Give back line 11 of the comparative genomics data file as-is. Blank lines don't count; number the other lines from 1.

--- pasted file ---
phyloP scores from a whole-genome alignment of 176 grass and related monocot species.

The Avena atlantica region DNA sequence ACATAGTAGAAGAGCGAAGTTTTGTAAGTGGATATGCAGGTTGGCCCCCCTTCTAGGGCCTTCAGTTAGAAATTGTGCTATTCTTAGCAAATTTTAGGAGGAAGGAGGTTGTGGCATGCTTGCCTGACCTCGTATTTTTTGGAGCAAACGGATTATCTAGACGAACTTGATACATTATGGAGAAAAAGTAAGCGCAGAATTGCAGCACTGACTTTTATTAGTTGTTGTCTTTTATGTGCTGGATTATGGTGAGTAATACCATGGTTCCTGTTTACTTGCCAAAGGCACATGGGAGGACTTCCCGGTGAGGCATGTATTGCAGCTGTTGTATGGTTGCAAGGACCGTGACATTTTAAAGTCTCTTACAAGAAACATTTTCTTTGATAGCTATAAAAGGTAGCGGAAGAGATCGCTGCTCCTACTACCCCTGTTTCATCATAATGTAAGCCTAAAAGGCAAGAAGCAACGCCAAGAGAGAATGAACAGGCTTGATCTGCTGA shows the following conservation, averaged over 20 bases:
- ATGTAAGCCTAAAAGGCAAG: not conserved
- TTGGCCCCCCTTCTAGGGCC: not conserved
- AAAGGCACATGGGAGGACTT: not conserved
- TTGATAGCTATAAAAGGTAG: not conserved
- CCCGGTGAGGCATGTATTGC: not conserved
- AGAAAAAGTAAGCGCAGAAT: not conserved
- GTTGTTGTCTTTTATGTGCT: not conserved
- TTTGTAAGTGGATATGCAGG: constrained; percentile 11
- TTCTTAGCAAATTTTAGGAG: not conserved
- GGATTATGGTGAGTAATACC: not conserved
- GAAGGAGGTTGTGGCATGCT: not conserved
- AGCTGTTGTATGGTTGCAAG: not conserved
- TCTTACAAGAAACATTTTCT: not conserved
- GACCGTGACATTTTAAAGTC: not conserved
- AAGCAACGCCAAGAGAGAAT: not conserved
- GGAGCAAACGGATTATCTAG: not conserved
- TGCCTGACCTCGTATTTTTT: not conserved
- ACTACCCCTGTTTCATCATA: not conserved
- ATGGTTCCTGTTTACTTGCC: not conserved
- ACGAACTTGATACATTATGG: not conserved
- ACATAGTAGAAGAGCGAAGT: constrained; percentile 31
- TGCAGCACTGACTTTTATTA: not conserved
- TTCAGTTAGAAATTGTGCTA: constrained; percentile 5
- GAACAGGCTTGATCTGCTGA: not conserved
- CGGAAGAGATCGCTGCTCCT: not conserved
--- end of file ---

- TTCTTAGCAAATTTTAGGAG: not conserved